So seeing more temporary and casual workers and fewer long-term contracted workers (and less powerful unions) is exactly what you'd expect in a mechanizing environment.
posted by Kadin2048 at 12:04 PM

As president, Ronald Reagan enabled the corporate dream of emasculating unions. Who else ever spoke for, lobbied for, or defended the middle class?
posted by Cranberry at 12:10 PM on September 7, 2011 [3 favorites]


Speaking of the middle class, I've heard it said that Steve Jobs, yes, the very same guy who is seen as some kind of design god in some parts, is responsible for the death of the American middle class by outsourcing all the parts-making for his must-have goodies to China.
posted by Lynsey at 12:13 PM on September 7, 2011 [6 favorites]


I think we're going to go into a pretty dire energy crisis long before any of this stuff ever actually matters - probably in the next 20 years or so - and life in the west will pretty quickly become generally fascistic, tribal, and brutal for all but the most wealthy. It's like worrying about what hotel you're going to book for your vacation next year as your car is about to careen off of a cliff.
posted by codacorolla at 12:18 PM on September 7, 2011 [7 favorites]


His analysis of the problem expressed in our desperate quest to create jobs where there isn't any obvious work to be done is interesting, though I'm not sure how correct it is.

But his solution doesn't make a lot of sense to me. Perhaps I'm just unable to envision the future because I'm constrained by the thinking of the present, but how does making games and art and whatever on your computer guarantee anything? What would happen to people who can't make something that other people like enough to pay money for? How will you survive if you're not especially creative? You're going to be out-competed by people who are more talented and better-organized; so how would it even be different than how the world is now?

He's entirely too biased by his own background to realize that making fun things on the computer is far too narrow a paradigm to work for everyone.
posted by clockzero at 12:19 PM on September 7, 2011 [1 favorite]


Raskoff is assuming apparently, that software can solve everything. I assure you this is not the case. Off the top of my head:
* human genetics and disease
* health care for the young and elderly
* entertainment
* global warming: alternative energy, non-fossil fuels, recyclable materials, etc.

Of course everyone seems to be assuming these can only be solved by smart people, but what a terribly elitist view to say only dumb people get replaced by machines and computers.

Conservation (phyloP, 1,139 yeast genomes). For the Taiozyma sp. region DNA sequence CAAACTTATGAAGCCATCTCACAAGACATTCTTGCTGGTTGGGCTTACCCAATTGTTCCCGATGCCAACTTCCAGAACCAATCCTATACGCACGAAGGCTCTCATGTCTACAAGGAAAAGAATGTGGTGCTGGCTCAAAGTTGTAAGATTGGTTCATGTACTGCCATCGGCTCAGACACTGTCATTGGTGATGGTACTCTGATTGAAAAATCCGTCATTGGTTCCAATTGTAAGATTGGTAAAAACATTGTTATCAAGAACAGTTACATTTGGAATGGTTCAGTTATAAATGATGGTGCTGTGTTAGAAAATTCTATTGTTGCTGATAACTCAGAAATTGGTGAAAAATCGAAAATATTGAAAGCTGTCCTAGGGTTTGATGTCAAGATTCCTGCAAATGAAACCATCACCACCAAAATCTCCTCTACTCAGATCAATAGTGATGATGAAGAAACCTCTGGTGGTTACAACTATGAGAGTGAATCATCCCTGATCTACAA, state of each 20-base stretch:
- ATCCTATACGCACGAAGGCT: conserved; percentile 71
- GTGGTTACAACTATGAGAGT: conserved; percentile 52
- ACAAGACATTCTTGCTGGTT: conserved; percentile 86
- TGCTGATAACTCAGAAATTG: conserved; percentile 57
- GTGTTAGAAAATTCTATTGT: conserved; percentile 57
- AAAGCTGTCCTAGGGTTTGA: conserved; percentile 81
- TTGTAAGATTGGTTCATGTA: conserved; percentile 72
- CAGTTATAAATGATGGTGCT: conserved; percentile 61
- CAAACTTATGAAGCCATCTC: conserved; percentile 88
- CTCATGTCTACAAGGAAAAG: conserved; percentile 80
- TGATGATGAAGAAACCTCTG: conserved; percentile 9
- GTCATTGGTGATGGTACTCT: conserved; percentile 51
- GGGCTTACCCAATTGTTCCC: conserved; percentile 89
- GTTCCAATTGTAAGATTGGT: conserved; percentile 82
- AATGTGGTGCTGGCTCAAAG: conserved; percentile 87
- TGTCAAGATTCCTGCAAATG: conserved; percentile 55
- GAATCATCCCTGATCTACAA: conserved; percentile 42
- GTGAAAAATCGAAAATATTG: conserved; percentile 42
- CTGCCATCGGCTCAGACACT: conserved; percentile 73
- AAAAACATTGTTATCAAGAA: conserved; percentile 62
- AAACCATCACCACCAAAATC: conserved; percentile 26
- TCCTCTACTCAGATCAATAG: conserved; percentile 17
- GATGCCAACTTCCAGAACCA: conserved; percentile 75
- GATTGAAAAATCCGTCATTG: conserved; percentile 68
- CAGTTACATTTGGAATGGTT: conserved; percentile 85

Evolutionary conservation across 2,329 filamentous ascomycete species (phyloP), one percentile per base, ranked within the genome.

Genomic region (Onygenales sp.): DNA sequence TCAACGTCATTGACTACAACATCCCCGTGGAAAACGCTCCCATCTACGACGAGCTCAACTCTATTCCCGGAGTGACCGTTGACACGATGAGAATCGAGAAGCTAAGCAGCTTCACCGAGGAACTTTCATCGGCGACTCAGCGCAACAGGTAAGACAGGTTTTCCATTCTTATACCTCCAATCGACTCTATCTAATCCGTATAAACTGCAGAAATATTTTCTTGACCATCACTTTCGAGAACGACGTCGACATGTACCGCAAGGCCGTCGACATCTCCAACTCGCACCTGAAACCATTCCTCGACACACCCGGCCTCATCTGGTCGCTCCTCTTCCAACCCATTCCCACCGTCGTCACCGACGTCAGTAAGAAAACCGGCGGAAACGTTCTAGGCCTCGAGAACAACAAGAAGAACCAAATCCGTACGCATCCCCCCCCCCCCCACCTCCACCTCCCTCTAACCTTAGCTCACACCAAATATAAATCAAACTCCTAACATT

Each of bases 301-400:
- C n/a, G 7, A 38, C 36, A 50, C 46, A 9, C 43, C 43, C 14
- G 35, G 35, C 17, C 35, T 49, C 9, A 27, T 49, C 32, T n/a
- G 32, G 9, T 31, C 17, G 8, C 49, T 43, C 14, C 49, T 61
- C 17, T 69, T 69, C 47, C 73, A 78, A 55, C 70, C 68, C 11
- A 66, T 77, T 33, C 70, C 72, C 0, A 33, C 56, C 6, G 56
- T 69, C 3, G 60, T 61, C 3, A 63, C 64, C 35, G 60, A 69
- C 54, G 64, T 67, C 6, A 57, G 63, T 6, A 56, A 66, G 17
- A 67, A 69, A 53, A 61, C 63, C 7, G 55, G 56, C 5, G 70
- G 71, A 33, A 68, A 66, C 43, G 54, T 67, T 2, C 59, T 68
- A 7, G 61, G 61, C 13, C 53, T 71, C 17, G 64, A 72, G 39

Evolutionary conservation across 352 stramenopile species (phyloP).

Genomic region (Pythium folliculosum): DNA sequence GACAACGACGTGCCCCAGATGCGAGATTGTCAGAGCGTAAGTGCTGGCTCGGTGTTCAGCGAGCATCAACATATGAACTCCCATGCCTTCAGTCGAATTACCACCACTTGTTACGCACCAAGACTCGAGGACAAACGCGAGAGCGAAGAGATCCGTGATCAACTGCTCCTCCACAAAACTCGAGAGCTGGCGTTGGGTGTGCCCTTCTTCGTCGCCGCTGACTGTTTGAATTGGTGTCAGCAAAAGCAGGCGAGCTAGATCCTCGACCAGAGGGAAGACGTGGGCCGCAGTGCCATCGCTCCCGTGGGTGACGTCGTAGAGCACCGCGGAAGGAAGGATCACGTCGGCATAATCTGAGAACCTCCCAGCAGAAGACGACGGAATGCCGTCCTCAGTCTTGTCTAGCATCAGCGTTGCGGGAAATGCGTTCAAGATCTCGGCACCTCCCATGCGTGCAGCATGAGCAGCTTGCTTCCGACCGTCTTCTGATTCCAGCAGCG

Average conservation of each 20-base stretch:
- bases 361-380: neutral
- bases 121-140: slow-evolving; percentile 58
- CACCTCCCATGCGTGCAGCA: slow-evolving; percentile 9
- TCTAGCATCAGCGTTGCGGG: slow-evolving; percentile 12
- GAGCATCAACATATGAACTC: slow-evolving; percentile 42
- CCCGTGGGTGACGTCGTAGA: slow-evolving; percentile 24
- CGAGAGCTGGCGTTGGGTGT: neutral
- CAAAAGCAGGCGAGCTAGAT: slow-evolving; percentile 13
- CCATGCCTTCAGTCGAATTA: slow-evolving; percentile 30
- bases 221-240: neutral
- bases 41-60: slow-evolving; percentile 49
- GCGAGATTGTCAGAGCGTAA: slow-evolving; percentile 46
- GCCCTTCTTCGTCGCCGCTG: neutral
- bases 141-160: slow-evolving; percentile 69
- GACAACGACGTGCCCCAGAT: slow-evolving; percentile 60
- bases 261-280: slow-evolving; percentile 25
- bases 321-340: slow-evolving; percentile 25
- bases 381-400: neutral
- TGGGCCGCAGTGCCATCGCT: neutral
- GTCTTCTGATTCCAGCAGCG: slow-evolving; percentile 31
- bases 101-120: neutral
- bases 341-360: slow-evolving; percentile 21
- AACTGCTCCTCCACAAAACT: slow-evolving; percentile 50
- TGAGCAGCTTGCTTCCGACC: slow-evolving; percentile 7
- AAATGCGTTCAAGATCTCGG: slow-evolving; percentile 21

He also mentions the problems of US labor, but doesn't say a damn word about the rise of China. It's not technology that's putting US labor. Plenty of labor in building computers. It's 1/3rd of the world's population coming into factories thanks to the autocratic export driven economy. When you build a factory in China the number one rule of making a profit building factories in China is to not spend money automating things, no big machines to do the soldiering or pick & place machines. The two options I see are to either artificially constrain foreign labor with taxes or quotas, or to hope the Chinese authorities allow their currency to continue to rise.

And remember, to err is human, but to really fuck things up you need a computer.
posted by pwnguin at 12:21 PM on September 7, 2011 [1 favorite]


most of us seem to forget that 40 hours a week is an arbitrary designation of "necessary work time". If the work that needed doing could be done in 10 hours, why would we feel deprived of not having to work 40?

Seriously. I am in an office 40+ hours a week, and some days I work maybe one hour out of the entire day. IF I could somehow make the same money by only showing up for that one hour one day, balanced off by staying for the 8 hours they need me another day (if they did indeed need me for all eight, and sometimes they do), that'd be a lot more sane.
posted by EmpressCallipygos at 12:21 PM on September 7, 2011 [9 favorites]


I think we're going to go into a pretty dire energy crisis long before any of this stuff ever actually matters - probably in the next 20 years or so - and life in the west will pretty quickly become generally fascistic, tribal, and brutal for all but the most wealthy. It's like worrying about what hotel you're going to book for your vacation next year as your car is about to careen off of a cliff.

I don't know what will happen, and neither does anyone else, really. I think this sort of apocalyptic thinking is its own unique and uniquely human thought pattern, in which we envision complete disaster because complex, partial disasters are more difficult to imagine, even though they're vastly more likely and historically prevalent.